Sunday Mirror

HURLED OUT BY AN EARL

Toff to evict farmer, 87, to build lux­ury homes on land

- BY ALAN SELBY alan.selby@mir­ror.co.uk Plymouth · India · Windsor · Cardiff · Olly Murs · Billie Eilish · Trouble Maker · Jack White

AN 87-year-old farmer is be­ing booted off land he’s tended for 55 years – by a mil­lion­aire earl who wants to build posh homes on it.

Jenkin Rees has lost a long com­pen­sa­tion bat­tle over the farm he be­lieved would stay in his fam­ily for gen­er­a­tions.

He was granted ten­ancy by the 3rd Earl of Ply­mouth, a de­scen­dant of slave trader Clive of In­dia, in 1965.

But in 2017 his son the 4th Earl won plan­ning per­mis­sion for lux­ury homes there, trig­ger­ing a clause in the lease that means he can legally take it back.

Bailiffs could now evict Jenkin, wife Brenda, 84, and 60-year-old son Phil from their home at any time.

Phil – who runs the 220 acre farm and its cot­tages – told the Mir­ror: “This fam­ily have treated their un­der­lings in an ap­palling man­ner.

“The Earl wants to fin­ish his ten­ants off and throw them on the scrapheap so he can get mil­lions from our farm.”

Jenkin – who claims he was promised the land for three gen­er­a­tions – said: “I had no in­ten­tion of stop­ping this de­vel­op­ment. I wanted to be fairly com­pen­sated for a farm I was en­cour­aged to grow by the 3rd Earl of Ply­mouth.”

EN­COUR­AGED

The fam­ily, who will lose their liveli­hood, say they say they have spent all their sav­ings fight­ing their case.

Phil fears he could be forced to move from the farm to a coun­cil flat.

He said: “I’ve got no home. They have spent mil­lions try­ing to throw us out in­stead of com­pen­sat­ing us fairly.

“Be­cause we were en­cour­aged to ex­pand in the Seven­ties, we felt our fu­tures would be se­cure. Now we are hav­ing the rug pulled out from un­der us.”

The le­gal bat­tle com­menced when Ply­mouth Es­tates – run by 4th Earl Ivor Ed­ward Other Wind­sor-Clive – be­gan de­vel­op­ing a £2bil­lion lux­ury sub­urb of around 7,000 lux­ury homes on the out­skirts of Welsh cap­i­tal Cardiff.

A clause in Jenkin’s ten­ancy said he would have to leave if plan­ning per­mis­sion were ever granted on his land – which looked un­likely back in the Six­ties.

Now Phil says the fam­ily’s men­tal health has taken a ham­mer­ing in an un­suc­cess­ful le­gal wran­gle that went all the way to the Court of Ap­peal.

He said: “My fa­ther’s 87. Can you imag­ine what it’s done to him? I’ve wo­ken up in the mid­dle of the night, un­able to sleep, and gone down­stairs only to meet him. He can’t sleep ei­ther.”

A Ply­mouth Es­tates spokesman said the Rees fam­ily had been aware of the build­ing plans since 2013, be­fore per­mis­sion was granted in March 2017.

The spokesman added: “Over the last four years the own­ers have tried to en­gage Mr Rees and his fam­ily and re­peat­edly of­fered fi­nan­cial com­pen­sa­tion terms well be­yond the le­gal statu­tory re­quire­ments. Th­ese have all been ig­nored or re­jected by the Rees fam­ily who in­stead chose to pur­sue the case through the courts.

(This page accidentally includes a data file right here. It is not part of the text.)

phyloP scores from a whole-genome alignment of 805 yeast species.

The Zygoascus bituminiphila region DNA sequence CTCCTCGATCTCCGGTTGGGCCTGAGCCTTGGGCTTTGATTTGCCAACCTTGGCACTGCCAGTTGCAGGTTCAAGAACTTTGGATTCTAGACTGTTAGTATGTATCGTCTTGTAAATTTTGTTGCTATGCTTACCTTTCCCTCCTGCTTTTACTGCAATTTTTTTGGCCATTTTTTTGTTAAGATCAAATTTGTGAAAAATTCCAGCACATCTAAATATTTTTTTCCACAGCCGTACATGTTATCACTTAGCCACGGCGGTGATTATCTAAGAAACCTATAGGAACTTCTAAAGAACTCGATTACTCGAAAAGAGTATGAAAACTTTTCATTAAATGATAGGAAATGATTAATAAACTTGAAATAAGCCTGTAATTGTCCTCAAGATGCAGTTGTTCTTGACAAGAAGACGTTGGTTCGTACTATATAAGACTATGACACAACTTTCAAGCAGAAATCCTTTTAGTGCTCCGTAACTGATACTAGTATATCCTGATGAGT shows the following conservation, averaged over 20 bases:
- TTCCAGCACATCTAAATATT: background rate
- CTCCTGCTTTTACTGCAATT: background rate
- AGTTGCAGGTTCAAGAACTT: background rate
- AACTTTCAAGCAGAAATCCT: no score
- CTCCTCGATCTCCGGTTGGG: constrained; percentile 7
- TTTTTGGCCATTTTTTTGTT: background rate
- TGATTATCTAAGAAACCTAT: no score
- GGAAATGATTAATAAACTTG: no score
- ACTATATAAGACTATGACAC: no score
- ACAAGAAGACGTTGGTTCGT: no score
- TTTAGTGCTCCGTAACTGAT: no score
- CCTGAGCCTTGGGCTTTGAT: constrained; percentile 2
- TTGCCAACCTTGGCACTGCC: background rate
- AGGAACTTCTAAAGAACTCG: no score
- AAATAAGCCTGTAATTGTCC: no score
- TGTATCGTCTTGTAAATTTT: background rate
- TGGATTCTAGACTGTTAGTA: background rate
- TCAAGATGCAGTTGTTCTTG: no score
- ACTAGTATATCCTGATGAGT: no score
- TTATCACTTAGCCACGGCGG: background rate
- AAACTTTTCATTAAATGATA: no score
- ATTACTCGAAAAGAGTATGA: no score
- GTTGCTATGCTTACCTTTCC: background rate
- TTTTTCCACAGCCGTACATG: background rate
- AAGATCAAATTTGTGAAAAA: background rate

“The Ply­mouth Es­tate has also re­peat­edly of­fered Mr and Mrs Rees a suit­able prop­erty for life, which will be in the same lo­cal area, at a nom­i­nal, rental cost of £21 per month. The own­ers con­tinue to be com­mit­ted to find­ing a fair and eq­ui­table so­lu­tion for all par­ties

“The own­ers have al­ways felt that it was not in any­one’s best in­ter­est to pur­sue le­gal pro­ceed­ings to the de­gree that Mr Rees’ le­gal team have cho­sen to, in­clud­ing un­suc­cess­fully go­ing to the Court of Ap­peal.”

Madonna gy­rat­ing on a metal fence.

On a dif­fer­ent note, that pink hair is a win­ner…

He penned Think­ing Of Me, This Song Is About You Me and Beau­ti­ful To Me. But th­ese days the only per­son Olly Murs sings Did You Miss Me? to is him­self.

The X Fac­tor crooner, 36, says: “I drive a lot, I’m al­ways putting my own songs on in the car.”

He’s also been learn­ing dirty tricks from pal who told him to “put the mike out and the crowd will sing it back” if he for­gets his lyrics.

He adds: “It’s old school, but it works.” What a Trou­ble­maker.

,

Bil­lie Eil­ish says she was not a shoo-in for the Bond theme tune – and had to fight to land the gig.

The 18-year-old su­per­star, who cre­ated No Time To Die with brother Fin­neas , 23, said mak­ing an 007 track had been a long-time dream. Bil­lie says: “Dude, this is some­thing that we’d talked about with­out it even be­ing a re­al­is­tic goal.

“For years, we’ve talked about how cool would it be.

“So when they came and said, ‘We’d love to hear what you’d make’, it was sur­real.

“It was pretty bor­ing and dif­fi­cult at first, be­cause we didn’t re­ally know where to start – but once we fig­ured out where we were go­ing with it, it was so much fun and so sat­is­fy­ing.”

Bond maker Bar­bara Broc­coli set no guide­lines on how it should sound or what lan­guage was needed.

Un­like Quan­tum of So­lace, with its An­other Time To Die theme by Jack White , they kept to the film’s ti­tle.

Bil­lie adds: “No of­fence to Jack – es­pe­cially as I could not have writ­ten a song called Quan­tum of So­lace!”

 ??  ?? BOOTED OUT Jenkin and Brenda with Phil, right, and his sons Nick and Wil­liam
BOOTED OUT Jenkin and Brenda with Phil, right, and his sons Nick and Wil­liam
 ??  ?? NO­TICE TO QUIT Rees fam­ily home
NO­TICE TO QUIT Rees fam­ily home
 ??  ??
 ??  ??

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